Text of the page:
Our Country's Good
As staged by UT, this drama of convicts making theatre in colonial Australia is fascinating to watch
Reviewed by Elizabeth Cobbe, Fri., Oct. 25, 2013
Our Country's GoodOscar G. Brockett Theatre, 300 E. 23rd, UT campus, 512/477-6060
Through Oct. 27
Running time: 2 hr., 15 min.
On the surface, Timberlake Wertenbaker's Our Country's Good tells a story about a group of convicts from the British Isles who have been shipped to Australia in the late 1700s. Many of the criminals have found themselves in this awful situation after conviction for petty crimes like pickpocketing or prostitution. One of the junior officers stationed there decides to direct a group of them in a play, mostly to earn favor with the liberal-minded governor of the penal colony, who, unlike most of the officers, considers that rehabilitation might be possible, although for him it's mainly a philosophical notion. Keep in mind this is an era in which 50 lashes is considered a merciful verdict and hangings are commonplace.
By itself, the story is clever, but where it becomes intriguing is how the play explores not only the conflicts inherent in colonialism but also how community is formed. The transformation that the convict-actors and their director 2nd Lt. Ralph Clark (Cameron Mellin) experience is more complex than just the cliched poor-kids-teach-their-coach-a-valuable-lesson model. As supplies in the colony dwindle, prisoners are sentenced to die for stealing a biscuit, and nobody knows yet how to eke a living from the harsh Australian land, the convicts rehearse and learn lines. Gradually, thoughts of a future here creep in on the overwhelming longings for home.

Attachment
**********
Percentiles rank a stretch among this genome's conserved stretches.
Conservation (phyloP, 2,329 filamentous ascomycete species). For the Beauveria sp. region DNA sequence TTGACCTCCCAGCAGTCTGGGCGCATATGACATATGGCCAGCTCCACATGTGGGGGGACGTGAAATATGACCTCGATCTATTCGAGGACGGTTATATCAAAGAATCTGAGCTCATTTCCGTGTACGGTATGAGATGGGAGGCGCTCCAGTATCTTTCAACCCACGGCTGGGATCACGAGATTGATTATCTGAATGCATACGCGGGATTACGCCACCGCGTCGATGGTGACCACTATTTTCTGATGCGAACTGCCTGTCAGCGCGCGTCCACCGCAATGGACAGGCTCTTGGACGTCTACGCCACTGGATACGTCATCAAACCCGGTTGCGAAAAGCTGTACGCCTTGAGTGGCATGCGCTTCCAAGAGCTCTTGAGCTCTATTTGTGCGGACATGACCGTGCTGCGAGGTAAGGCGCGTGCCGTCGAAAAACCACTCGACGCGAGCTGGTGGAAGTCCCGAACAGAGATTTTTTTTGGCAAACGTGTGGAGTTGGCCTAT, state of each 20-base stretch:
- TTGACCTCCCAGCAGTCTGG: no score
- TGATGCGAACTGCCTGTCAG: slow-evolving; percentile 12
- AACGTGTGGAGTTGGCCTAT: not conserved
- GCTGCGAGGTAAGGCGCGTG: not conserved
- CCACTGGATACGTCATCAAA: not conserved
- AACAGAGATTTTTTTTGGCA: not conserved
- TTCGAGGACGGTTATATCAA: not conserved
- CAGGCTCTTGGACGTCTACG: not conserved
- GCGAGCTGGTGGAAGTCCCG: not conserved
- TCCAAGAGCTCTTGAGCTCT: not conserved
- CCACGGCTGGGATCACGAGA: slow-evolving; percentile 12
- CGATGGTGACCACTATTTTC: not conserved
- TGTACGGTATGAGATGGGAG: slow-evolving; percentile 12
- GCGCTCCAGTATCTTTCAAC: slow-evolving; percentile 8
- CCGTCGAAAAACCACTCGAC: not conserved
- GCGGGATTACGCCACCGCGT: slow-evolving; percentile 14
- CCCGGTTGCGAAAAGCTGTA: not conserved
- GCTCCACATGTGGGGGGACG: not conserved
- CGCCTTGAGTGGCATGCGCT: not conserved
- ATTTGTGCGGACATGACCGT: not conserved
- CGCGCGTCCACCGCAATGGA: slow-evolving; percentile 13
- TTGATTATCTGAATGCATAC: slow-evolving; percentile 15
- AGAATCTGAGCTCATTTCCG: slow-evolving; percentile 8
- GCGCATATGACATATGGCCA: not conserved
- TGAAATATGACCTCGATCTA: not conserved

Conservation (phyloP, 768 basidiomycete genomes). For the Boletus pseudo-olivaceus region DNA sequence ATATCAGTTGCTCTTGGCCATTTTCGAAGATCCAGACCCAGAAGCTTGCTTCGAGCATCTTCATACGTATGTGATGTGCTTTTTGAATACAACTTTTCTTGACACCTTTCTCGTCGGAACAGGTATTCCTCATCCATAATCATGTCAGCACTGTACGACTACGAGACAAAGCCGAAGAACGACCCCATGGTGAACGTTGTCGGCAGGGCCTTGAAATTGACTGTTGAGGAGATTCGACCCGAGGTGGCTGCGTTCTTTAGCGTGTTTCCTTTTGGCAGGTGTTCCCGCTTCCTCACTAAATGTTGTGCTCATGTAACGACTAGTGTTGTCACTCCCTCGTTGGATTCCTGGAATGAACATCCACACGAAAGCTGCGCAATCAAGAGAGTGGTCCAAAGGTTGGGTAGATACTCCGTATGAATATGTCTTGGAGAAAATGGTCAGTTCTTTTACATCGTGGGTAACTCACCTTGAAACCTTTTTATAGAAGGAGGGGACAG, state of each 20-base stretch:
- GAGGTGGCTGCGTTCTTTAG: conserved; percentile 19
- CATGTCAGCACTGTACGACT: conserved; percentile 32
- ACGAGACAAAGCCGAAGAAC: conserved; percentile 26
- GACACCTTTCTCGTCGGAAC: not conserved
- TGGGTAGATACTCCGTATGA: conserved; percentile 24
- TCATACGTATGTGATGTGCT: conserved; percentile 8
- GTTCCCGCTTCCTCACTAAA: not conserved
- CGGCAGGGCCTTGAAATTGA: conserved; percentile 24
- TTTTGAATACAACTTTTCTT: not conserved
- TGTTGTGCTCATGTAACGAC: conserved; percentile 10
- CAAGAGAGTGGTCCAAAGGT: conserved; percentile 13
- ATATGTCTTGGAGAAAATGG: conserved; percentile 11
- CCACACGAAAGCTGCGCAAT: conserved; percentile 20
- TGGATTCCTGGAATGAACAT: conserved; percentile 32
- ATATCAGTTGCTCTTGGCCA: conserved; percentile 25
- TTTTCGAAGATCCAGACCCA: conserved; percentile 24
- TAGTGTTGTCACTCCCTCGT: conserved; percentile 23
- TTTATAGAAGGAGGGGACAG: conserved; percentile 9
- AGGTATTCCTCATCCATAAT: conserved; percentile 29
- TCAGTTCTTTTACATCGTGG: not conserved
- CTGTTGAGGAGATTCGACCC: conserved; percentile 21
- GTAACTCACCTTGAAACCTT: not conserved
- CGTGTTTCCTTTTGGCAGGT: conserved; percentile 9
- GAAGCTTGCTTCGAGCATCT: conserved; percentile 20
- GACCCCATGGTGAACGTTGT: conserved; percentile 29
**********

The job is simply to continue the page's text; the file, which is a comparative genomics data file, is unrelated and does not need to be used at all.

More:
With characters hailing from wildly different regions and classes, not to mention three different continents, this University of Texas Department of Theatre & Dance production features notable dialect work. A nod of respect to dialect coach Everett Lunning, whose behind-the-scenes work with the actors has resulted in a huge variety of dialects with few slips, if any, in performance.
In fact, the dialect work is representative of the quality of the performances overall. Our Country's Good features 20 solid actors. While one could spend words here picking at moments or details, the overall show thrives on the work of the cast under the direction of James Daniels. Scene after scene is engaging and fascinating to watch, even when events in the story are hard to take in. Smart design contributions from Mercedes O'Bannion (costumes) and James Ogden (scenery) also help the production succeed.
Our Country's Good presents enough logistical and artistic challenges to a company that productions are not terribly common. Interested audiences should seize the chance to see the play done well here in Austin, with a great cast and strong direction.